Even with low cost widely available cloud computing, it can take significant time and compute power to train machine learning models on large data sets. This is expensive and is often at odds with the net-zero carbon goals of many organisations today. Throwing more data at a problem isn’t always the best answer, and by using AI that is responsible by design, we can reduce these problems while maintaining performance. Active learning is one of the methods we use at Mind Foundry to achieve this.
In most cases, it’s not necessary to use an entire dataset to train a model since data points are often either similar or noisy, resulting in inefficient encoding of the underlying information in the dataset. By reducing the volume of data while retaining the vast majority of its inherent predictive power, we can train a machine learning (ML) model with comparable performance in a fraction of the time. In this article, we compare data subsetting strategies and the impact they have on the training time and accuracy of machine learning models in a case study of digit classification using a Support Vector Machine Classifier on sub-sets of the MNIST data set.
Building subsets with active learning
In an active learning setting, a learning algorithm identifies areas of a problem or dataset where it will benefit most from the input of a human expert, and iteratively requests human input on these areas over time, gradually building up an understanding of the underlying context, without requiring access to all available data in the dataset.
Active learning can also be used to reduce dataset size and obtain an efficient subset that contains the vast majority of the information stored in the complete set. The subsetting Active Learner analyses which points to include in its training set based on a sampling strategy which identifies training subsets most appropriate for maximising the accuracy of the resulting model trained on the data.
In this case study, we consider four different strategies for building subsets of data:
- Random sampling: the data points are sampled at random.
- Uncertainty sampling: Points are selected based on the ML model’s prediction uncertainty of their class.
- Entropy sampling: Points are selected with maximal class probability entropy.
- Margin sampling: Points are chosen for whom the difference between the most and second most likely classes are the smallest.
- The probabilities in these strategies are associated with the predictions of the SVM classifier.
For this study, subsets of 5,000, 10,000 and 15,000 points are selected from the original training set of 60,000 points. Active learning can train machine learning models with a fraction of the data and time. Performance of subsetting methods is measured through the training accuracy and training time ratios calculated as follows:
The results of running each of the four sampling methods on the three subset sizes are shown below.
It is clear to see that uncertainty, margin & entropy sampling can achieve over 99% of the performance with a subset of 10,000 points, in less than 25% of the time it took to train the SVM on the full dataset. In reality, this means that for a less than 1% drop in accuracy, we can reduce the time taken to train the model by 75%.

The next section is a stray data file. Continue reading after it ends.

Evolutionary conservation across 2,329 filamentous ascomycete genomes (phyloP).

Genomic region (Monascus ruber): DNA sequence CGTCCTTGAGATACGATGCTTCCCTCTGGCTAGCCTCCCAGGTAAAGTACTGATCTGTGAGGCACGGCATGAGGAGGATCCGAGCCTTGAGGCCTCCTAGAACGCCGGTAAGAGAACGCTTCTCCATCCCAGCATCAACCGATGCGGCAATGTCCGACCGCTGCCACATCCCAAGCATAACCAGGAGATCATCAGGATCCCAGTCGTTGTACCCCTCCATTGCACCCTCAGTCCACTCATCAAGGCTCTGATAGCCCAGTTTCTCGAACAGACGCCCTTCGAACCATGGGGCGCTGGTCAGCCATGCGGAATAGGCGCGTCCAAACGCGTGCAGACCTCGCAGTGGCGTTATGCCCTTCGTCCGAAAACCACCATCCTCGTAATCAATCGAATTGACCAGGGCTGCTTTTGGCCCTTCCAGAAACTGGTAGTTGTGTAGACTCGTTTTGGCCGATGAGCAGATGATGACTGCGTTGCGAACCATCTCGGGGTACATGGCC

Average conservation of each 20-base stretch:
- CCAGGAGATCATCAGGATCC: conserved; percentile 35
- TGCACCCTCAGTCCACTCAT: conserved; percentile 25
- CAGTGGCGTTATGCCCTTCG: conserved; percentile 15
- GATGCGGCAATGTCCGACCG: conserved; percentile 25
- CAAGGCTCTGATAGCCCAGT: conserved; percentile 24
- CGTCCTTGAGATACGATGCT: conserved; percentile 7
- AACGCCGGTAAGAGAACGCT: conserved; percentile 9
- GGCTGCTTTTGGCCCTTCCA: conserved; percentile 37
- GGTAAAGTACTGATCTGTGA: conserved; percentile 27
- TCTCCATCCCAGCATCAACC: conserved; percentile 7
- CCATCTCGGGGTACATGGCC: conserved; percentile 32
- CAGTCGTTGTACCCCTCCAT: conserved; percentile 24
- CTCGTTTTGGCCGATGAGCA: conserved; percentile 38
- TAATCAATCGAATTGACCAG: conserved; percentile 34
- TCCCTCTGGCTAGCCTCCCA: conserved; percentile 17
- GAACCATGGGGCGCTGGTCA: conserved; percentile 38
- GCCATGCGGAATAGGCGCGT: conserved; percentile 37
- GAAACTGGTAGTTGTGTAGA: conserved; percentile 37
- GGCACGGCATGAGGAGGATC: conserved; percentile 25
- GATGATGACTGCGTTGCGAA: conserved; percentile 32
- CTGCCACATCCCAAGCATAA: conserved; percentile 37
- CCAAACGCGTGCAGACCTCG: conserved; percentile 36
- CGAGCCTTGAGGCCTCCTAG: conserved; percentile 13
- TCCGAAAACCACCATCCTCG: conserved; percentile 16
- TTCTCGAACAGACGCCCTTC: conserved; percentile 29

Random sampling is the fastest of all strategies but also causes a significant drop in accuracy, meaning a more strategic method should be used.
Subsetting the data works well on many classification data sets, and provides a huge opportunity for reducing training time, cost and carbon impact in settings where 90%+ peak accuracy is sufficient for the intended use. Particularly in iterative settings with frequent retraining, this strategy can provide significant gains in day to day use.
Beyond reducing the size of datasets, training time and associated carbon costs required to train AI models, active learning is a gateway to massively improved AI capabilities in organisations and is a founding principle of Mind Foundry’s Three Pillars on which all our solutions are built. The principles of active learning can be seen in the Bayesian analytical methods integrated and automated in the Mind Foundry Platform and our Bayesian Optimizer, which provides an efficient route to solving complex optimisation problems where data is challenging and expensive to access or simulate. We are also using it in the Public Sector to create AI solutions that align with the requirements of a given Ethical AI framework.
To learn more about how active learning powers Mind Foundry solutions today, contact one of our experts.
Founded by Professors Stephen Roberts and Michael Osborne, pioneers in the field of AI and Machine Learning, the mission of Mind Foundry is to create a future where AI and Humans work together to solve the world’s most important problems. And we’re hiring!
Dr. Alessandra Tosi is a leading researcher in Bayesian Optimisation and probabilistic machine learning at Mind Foundry, where she has been leading a range of government funded projects in the sector of Energy and Sustainability. Over her extensive career, her work has focused on pushing the boundaries of AI through the integration of software solutions and original research. She has a particular interest in exploring the important ethical and moral dilemmas that are emerging as the role of artificial intelligence in our world expands.